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Veterinary Scholars Program encourages hands-on research

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Boehringer Ingelheim and the Agricultural Research Service of the U.S. Department of Agriculture are joining forces to offer veterinary students the opportunity to research diseases that could affect livestock and public health. The collaboration expands the Boehringer Ingelheim-led Veterinary Scholars Program, which has provided stipends to more than 3,500 veterinary students in the last 30 years to pursue biomedical research.

The expansion will create opportunities for up to 12 students to spend the summer at one of nine USDA sites working with an ARS scientist on a research project in livestock infectious diseases. Boehringer Ingelheim and USDA will cover all costs for the students, including a monthly stipend and costs associated with traveling to and from their schools to the USDA centers.

“ARS employs world-renowned veterinarian scientists with a broad range of expertise in infectious diseases of animal and public health concern,” said Roxann Motroni, DVM, PhD, USDA Agricultural Research Service national program leader for animal health. “This allows us to be responsive to emerging One Health disease threats by quickly implementing research needed to inform emergency response. Through this partnership with Boehringer Ingelheim’s Veterinary Scholars Program, veterinary students across the country will have the opportunity to train with these leading veterinarian scientists.”

The USDA’s funding for the program is part of the Agrosecurity Partnerships for Innovative Research, or ASPIRE platform, which aims to stimulate the entire bio and agro-defense research sector through strategic partnerships. The goal of this five-year partnership with the Veterinary Scholars Program is to enhance relationships with national and international veterinary schools by providing their students with collaborative research opportunities in ARS’s specialized facilities. These facilities include the Southeast Poultry Research Laboratory in Athens, Georgia, the National Animal Disease Center in Ames, IA and the National Bio and Agro-Defense Facility, in Manhattan, Kansas.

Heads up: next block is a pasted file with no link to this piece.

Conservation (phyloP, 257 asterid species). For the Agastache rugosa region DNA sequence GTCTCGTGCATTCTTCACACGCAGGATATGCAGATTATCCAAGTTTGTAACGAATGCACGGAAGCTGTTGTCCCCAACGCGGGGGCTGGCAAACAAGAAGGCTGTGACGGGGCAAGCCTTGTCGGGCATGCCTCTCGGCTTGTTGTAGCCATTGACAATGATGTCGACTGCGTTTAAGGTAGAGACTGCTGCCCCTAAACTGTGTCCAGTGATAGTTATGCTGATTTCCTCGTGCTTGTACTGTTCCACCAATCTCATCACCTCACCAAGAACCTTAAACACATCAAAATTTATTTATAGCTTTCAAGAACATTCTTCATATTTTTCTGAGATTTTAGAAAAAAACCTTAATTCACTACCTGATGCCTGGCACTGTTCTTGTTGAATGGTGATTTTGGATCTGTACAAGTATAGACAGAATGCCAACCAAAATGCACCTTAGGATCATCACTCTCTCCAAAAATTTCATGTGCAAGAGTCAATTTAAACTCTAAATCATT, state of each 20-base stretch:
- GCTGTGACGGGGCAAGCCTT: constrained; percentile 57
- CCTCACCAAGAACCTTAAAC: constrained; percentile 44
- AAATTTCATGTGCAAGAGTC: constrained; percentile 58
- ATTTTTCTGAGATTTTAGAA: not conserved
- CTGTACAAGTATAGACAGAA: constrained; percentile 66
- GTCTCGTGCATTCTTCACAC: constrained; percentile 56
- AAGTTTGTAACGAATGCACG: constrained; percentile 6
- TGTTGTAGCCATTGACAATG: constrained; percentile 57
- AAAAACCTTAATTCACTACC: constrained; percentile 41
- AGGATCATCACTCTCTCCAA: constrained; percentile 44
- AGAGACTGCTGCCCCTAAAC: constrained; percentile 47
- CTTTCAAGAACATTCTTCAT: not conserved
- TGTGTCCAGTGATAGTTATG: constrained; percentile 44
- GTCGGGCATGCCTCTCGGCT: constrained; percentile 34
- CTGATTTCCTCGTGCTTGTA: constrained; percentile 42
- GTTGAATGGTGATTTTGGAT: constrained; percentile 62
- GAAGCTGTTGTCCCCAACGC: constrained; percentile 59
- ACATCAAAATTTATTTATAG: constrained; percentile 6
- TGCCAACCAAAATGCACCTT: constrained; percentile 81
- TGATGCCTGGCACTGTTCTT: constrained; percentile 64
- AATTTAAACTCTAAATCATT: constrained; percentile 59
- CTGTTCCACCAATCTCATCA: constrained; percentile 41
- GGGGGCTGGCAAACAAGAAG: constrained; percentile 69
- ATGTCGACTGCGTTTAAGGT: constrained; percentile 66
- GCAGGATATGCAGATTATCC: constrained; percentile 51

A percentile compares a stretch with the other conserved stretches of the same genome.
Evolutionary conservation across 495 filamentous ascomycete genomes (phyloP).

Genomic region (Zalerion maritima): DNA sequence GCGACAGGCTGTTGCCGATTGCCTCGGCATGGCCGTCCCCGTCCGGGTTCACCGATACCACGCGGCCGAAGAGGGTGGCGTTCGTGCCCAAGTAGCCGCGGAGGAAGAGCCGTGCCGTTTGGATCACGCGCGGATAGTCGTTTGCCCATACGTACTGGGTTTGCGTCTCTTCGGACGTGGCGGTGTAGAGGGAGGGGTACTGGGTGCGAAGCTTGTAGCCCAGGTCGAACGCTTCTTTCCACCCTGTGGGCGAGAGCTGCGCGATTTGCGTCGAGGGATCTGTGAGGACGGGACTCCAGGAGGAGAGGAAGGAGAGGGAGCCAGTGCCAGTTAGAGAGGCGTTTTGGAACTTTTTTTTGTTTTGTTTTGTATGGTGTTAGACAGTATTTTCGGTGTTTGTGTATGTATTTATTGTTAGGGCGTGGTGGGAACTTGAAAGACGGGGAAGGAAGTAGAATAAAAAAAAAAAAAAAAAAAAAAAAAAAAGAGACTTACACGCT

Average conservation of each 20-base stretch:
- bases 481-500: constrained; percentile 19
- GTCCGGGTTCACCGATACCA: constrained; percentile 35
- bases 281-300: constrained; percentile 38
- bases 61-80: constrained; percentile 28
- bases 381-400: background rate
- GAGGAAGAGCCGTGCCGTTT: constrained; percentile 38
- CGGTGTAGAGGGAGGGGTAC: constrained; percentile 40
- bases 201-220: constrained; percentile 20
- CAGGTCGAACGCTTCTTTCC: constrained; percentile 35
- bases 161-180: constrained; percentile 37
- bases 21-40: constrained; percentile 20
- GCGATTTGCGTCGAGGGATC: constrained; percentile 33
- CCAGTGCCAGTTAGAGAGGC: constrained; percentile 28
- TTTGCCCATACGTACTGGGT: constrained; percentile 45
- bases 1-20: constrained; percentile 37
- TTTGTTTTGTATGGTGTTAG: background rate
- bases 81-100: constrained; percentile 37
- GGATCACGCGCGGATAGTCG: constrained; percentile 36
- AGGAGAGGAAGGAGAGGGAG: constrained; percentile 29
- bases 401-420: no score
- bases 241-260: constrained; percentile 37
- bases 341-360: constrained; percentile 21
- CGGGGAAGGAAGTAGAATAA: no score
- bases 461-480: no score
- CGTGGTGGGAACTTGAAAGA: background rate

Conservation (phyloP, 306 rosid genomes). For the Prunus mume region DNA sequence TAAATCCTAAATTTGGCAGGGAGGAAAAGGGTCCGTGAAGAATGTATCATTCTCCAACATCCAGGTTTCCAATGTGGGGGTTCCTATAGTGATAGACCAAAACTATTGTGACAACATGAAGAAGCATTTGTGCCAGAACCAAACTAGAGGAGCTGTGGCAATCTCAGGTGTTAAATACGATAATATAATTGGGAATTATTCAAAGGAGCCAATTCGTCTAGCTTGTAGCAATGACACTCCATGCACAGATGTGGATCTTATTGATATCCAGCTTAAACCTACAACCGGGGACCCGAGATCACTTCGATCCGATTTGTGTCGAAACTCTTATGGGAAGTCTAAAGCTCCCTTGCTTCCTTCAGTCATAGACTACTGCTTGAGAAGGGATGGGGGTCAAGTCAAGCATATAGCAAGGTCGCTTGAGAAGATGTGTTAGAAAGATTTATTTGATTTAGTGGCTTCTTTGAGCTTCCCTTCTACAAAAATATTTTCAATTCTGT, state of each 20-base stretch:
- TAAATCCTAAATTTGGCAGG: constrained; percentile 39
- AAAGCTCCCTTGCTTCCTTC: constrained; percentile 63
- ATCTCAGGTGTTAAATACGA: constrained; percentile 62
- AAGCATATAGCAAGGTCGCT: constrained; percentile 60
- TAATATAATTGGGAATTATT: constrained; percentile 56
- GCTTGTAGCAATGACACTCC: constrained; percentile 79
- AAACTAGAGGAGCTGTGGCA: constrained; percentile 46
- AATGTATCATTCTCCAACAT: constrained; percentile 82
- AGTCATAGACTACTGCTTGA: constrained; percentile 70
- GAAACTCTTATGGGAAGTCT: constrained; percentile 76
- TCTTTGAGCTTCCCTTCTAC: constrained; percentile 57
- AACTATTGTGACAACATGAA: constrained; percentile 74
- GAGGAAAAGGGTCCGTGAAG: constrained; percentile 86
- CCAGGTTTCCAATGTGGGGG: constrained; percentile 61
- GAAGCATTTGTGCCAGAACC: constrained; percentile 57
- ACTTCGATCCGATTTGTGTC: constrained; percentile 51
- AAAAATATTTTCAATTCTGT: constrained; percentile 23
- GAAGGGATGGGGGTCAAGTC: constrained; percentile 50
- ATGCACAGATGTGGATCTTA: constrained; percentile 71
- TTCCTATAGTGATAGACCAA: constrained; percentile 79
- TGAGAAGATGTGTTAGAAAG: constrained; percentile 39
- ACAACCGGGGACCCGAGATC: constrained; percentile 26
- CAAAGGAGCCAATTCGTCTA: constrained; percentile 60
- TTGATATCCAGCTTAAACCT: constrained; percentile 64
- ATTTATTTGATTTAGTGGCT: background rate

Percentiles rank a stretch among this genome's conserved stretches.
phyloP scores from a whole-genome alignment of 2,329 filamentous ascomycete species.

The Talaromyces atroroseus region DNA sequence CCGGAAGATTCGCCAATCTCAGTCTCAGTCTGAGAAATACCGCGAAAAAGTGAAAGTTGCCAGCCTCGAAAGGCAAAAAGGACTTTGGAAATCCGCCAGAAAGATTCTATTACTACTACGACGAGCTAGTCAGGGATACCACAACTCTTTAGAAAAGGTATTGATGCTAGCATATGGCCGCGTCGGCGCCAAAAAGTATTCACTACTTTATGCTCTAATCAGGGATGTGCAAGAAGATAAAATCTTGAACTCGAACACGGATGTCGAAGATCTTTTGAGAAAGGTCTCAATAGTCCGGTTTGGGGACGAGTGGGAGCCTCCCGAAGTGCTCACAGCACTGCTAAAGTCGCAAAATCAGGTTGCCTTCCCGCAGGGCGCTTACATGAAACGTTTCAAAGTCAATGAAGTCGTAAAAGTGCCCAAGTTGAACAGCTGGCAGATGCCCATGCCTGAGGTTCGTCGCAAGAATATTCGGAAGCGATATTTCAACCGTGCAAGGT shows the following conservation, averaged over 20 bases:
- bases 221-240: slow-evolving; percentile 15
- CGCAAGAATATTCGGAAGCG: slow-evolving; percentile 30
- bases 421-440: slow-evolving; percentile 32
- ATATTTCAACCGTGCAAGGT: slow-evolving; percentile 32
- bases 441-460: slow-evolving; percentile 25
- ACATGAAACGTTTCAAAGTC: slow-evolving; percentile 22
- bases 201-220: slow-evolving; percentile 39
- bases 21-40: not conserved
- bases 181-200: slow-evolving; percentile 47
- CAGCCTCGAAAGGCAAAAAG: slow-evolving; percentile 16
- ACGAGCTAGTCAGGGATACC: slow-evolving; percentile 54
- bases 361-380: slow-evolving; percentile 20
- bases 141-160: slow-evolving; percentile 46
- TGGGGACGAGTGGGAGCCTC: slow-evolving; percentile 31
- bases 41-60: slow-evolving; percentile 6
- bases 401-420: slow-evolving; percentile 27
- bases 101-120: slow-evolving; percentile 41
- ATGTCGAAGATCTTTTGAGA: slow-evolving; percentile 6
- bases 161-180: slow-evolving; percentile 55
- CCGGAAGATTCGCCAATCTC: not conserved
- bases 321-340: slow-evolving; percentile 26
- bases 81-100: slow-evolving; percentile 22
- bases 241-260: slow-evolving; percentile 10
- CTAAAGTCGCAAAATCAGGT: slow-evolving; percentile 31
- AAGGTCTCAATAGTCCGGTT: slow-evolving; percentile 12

“The next generation of scientists tasked with protecting the agricultural industry and the U.S. food supply will need a broad array of expertise because we don’t know what the next global disease will be,” said Alfonso Clavijo, DVM, PhD, NBAF director. “By offering students experiences in biocontainment facilities, the U.S. can help develop veterinarians and prepare the nation for a multitude of animal and zoonotic diseases.”

The National Bio and Agro-Defense Facility, still under construction, will have biosafety level-2, -3 and -4 laboratories capable of holding large livestock with a mission to protect the U.S. against the threat and potential negative effects of transboundary, emerging and zoonotic animal diseases.

“In addition to developing real-world exposure to One Health — and the important intersection between animal and human health — we hope that this summer experience as Veterinary Scholars at USDA will serve as a source of inspiration for students, motivating them to pursue work that helps protect our animals, public health and the food supply,” Motroni added.

After spending the summer conducting research and learning from USDA scientists, students will attend and present their work at the annual National Veterinary Scholars Symposium, to be hosted in 2022 by the University of Minnesota’s College of Veterinary Medicine in St. Paul, Minn.

“COVID-19, African Swine Fever and other recent outbreaks and pandemics have underscored the need for increased vigilance and understanding of transboundary threats to human and animal health,” said Caroline Belmont, vice president, US Global Innovation and US Regulatory Affairs for Boehringer Ingelheim’s Animal Health business. “Today’s veterinary students will play a critical role in addressing our future challenges, and the hands-on experience, guidance and support we provide them now through the Veterinary Scholars Program — in particular, these opportunities to work with USDA researchers — represent an important investment in the future health of animals and humans.”

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